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ISSUE 20.31.1 • 2023-08-03

MS-DEFCON 2: Batten down the hatches for August


By Susan Bradley

I’ve been tracking some side effects that Microsoft has yet to acknowledge.

With Patch Tuesday just around the corner, it’s a good idea to put your favorite deferral solution in place. Some issues I’ve been following for several months are finally fixed in the August security updates, but we’re learning about this only through hints in preview releases.

Set your phasers on stun: I’m raising the MS-DEFCON level to 2.


  • Ensure that you have deferred updates using your preferred method.
  • For business patchers, we’ve still not been given any guidance about how to deal with CVE-2023-32019. See below.

To defer updates, head to Settings | Update & Security | Windows Update | Advanced Options. Scroll down and choose the date through which you want to defer updates.

Most of the issues I’m tracking won’t be seen by consumers, only businesses. Many of them are in Windows 11 22H2. So even though I’ve approved 22H2 for everyone but gamers (my approval based primarily on the near impossibility of purchasing anything but 22H2), there are still some issues that businesses will find annoying. For the most part, these are described in Microsoft’s support post KB5028254 (OS Build 22621.2070) Preview. Here are two examples.

This update addresses an issue that affects certain display and audio devices. They are missing after your system resumes from sleep.

Sleep has been a slightly annoying issue with various versions of Windows, and 11 22H2 is no different. It appears that Microsoft is once again trying to quash the remaining bugs.

This update addresses an issue that affects virtual private networks (VPN). There might be excessive Address Resolution Protocol (ARP) requests to the network gateway. This occurs when the VPN is on a wireless mesh network that uses an aggressive throttling algorithm. Because of this, network performance is poor.

What’s interesting about this bug is that it specifically calls out MESH technology as causing a side effect unique to that platform. Note that I’m still hearing reports that users are seeing some issues with LT2P with IPSec. Again, bugs with that platform are still being quashed.

Consumer and home users

If you are like most consumer or home users, you don’t often look for or install firmware updates. But if your PC has an AMD processor, read on. A new vulnerability (CVE-2023-20593) impacting AMD’s line of Zen 2 processors — including the Ryzen 5 3600 — has been discovered that can be exploited to steal sensitive data such as passwords and encryption keys. AMD posted Cross-Process Information Leak, which provides details and an estimated timeline for firmware patch releases. The key thing to remember is that the attacker does not need physical access to exploit this bug — even JavaScript code on a website can potentially nail you.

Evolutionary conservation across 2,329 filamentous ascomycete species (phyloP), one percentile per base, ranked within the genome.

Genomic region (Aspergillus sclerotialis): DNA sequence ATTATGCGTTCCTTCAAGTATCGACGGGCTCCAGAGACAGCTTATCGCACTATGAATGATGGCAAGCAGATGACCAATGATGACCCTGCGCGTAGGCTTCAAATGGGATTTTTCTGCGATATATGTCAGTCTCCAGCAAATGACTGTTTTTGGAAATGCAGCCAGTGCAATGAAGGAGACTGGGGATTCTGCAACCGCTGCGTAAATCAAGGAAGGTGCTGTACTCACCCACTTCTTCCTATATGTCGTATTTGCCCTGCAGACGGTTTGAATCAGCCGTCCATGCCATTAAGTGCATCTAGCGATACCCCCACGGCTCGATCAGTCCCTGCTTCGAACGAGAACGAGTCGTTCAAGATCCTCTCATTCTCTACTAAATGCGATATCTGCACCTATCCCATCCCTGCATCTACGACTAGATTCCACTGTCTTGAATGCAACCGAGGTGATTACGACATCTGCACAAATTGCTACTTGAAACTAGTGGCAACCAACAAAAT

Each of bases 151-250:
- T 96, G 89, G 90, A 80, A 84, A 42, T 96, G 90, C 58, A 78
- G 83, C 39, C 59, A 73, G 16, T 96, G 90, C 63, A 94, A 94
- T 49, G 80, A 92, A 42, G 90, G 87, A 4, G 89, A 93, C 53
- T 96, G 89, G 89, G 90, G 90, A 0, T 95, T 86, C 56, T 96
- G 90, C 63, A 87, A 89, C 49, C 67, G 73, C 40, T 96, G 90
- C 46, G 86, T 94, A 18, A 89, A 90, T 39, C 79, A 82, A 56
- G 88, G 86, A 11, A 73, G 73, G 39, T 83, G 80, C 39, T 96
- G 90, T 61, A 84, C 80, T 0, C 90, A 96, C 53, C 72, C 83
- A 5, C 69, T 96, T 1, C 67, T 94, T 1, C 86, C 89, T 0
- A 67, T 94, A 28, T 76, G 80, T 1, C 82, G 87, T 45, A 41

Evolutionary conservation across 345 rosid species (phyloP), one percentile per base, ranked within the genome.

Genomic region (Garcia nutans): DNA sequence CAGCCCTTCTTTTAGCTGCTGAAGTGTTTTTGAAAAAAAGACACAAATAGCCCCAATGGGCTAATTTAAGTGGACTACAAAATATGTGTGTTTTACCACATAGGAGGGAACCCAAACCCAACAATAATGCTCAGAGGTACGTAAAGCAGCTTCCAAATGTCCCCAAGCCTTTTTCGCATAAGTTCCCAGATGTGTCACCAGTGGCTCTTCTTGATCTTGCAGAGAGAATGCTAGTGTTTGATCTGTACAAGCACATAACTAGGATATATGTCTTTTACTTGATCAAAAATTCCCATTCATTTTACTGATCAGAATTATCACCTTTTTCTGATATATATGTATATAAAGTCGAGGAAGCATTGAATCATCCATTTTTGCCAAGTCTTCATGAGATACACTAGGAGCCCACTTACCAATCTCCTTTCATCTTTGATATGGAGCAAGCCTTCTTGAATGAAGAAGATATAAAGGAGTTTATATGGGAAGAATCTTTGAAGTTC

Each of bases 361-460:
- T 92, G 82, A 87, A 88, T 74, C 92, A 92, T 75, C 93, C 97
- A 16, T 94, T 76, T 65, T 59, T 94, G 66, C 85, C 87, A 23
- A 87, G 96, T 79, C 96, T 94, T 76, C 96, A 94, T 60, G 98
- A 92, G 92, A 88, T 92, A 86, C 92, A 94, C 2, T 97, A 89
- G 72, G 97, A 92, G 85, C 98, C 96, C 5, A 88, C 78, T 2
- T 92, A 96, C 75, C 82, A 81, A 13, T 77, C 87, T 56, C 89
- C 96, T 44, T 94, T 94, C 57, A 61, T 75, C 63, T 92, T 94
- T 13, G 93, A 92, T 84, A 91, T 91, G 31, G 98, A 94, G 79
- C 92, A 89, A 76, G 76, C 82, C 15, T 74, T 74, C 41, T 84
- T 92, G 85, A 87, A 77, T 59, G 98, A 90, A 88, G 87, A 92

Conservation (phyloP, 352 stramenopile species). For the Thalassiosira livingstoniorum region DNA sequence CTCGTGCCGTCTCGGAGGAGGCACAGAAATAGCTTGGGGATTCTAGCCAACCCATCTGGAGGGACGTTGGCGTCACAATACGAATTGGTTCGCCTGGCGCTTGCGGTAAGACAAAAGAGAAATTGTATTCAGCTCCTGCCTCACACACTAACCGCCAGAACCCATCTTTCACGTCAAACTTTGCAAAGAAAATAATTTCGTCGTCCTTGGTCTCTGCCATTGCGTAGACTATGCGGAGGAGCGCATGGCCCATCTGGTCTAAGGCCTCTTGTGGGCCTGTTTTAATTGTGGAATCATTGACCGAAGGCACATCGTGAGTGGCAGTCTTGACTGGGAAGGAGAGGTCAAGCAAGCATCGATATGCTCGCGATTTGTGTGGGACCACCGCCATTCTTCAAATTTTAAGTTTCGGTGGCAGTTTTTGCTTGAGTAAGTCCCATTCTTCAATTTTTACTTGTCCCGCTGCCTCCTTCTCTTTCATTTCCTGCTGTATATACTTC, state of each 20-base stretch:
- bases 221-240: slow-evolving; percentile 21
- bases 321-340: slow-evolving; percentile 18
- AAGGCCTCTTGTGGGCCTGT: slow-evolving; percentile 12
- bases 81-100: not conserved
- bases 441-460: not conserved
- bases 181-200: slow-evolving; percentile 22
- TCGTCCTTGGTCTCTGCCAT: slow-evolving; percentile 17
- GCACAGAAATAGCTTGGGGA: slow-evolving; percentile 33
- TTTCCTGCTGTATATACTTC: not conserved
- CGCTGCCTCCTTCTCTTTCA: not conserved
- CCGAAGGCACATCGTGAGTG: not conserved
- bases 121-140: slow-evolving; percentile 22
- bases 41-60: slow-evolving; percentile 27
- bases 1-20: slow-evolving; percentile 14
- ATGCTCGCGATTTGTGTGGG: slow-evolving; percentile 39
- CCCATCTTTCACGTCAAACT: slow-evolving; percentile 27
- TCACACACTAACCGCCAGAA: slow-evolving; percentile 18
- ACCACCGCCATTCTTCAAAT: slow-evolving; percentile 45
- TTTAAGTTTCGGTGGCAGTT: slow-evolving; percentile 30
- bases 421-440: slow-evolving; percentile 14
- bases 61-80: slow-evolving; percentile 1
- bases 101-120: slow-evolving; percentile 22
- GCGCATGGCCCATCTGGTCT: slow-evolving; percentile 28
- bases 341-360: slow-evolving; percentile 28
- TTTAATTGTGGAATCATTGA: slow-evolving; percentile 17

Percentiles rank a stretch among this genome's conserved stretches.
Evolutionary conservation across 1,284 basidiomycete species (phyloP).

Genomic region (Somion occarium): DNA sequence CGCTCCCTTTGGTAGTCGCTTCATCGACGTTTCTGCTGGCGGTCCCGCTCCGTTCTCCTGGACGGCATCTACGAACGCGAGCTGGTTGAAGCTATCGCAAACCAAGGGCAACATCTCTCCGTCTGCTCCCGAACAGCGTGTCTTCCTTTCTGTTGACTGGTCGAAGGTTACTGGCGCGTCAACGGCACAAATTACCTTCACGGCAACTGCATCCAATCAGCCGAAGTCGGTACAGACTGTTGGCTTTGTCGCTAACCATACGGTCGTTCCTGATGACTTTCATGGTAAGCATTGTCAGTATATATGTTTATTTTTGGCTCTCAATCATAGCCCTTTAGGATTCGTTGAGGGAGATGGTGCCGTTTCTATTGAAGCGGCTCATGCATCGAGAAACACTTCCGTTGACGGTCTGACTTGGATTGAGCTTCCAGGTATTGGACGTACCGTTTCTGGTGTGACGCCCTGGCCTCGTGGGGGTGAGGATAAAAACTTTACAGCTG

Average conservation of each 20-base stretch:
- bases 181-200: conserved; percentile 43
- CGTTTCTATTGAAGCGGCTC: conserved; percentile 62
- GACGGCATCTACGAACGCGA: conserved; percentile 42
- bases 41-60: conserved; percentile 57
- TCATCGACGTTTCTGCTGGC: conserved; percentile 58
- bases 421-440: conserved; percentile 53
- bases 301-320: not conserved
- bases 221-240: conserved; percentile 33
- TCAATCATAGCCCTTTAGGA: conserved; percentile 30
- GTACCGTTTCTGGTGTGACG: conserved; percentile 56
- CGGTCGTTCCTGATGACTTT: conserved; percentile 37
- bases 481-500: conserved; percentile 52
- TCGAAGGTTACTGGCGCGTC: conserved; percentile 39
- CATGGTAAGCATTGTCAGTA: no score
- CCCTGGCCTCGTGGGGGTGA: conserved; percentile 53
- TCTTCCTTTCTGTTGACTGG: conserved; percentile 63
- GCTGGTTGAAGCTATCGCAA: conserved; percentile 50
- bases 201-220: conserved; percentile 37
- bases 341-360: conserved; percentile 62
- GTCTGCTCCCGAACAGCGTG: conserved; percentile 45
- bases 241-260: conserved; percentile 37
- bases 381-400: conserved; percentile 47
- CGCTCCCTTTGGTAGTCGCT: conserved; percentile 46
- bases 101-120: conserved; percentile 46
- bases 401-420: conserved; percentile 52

Lately, I’ve seen several reports (including on my dad’s PC) about a search result from Google that led to a scam website pretending to be a Microsoft security notification (Figure 1). It isn’t.

Fake Microsoft security alert
Figure 1. A fake Microsoft security alert, which is a scam. That’s not a Microsoft support number.

Let there be no doubt in your mind that the phone number on the screen is not a Microsoft number, and clicking any of those buttons would be a very bad thing. No matter how scary these alerts seem, just remember that it’s easy to “fix” the issue simply by closing the browser. But this is a showcase reminder that scam websites remain prevalent, with their only goal being trickery.

The key to remember is that although these look like Windows dialog boxes, they are not. They are simply images and buttons from a website. Always be ready to close a browser should you come across anything that resembles the image above.

Business users

We are now in August and still do not have a clue about when Microsoft will be enforcing CVE-2023-32019. Worse, I have no idea what side effects I might see once we’ve applied the registry fixes explained by Microsoft in KB5028407: How to manage the vulnerability associated with CVE-2023-32019. I find it inexcusable and disturbing that no details have been posted. Fortunately for us, it appears that there have been no active attacks and that the problem can be complex to trigger.

Update: Just after completing this alert, I became aware of further details. I created a post with additional information in the forums: CVE-2023-32019 – a bit more info from the researcher.

Be aware of the upcoming changes that may be impacting various Microsoft 365 settings. Some of them are introduced by patches, but others are enforcement changes coming to Microsoft 365. Remember: July brought Netlogon RPC entering the enforcement phase and Kerberos PAC changes beginning its Initial Enforcement. The second phase for Boot Manager revocation also began. For those of you still on Kaizala, be aware you should be migrating to Teams, as Kaizala is now end of life. More information can be found in a Microsoft Ticking Timebombs post at Reddit.



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Susan Bradley is the publisher of the AskWoody newsletters.

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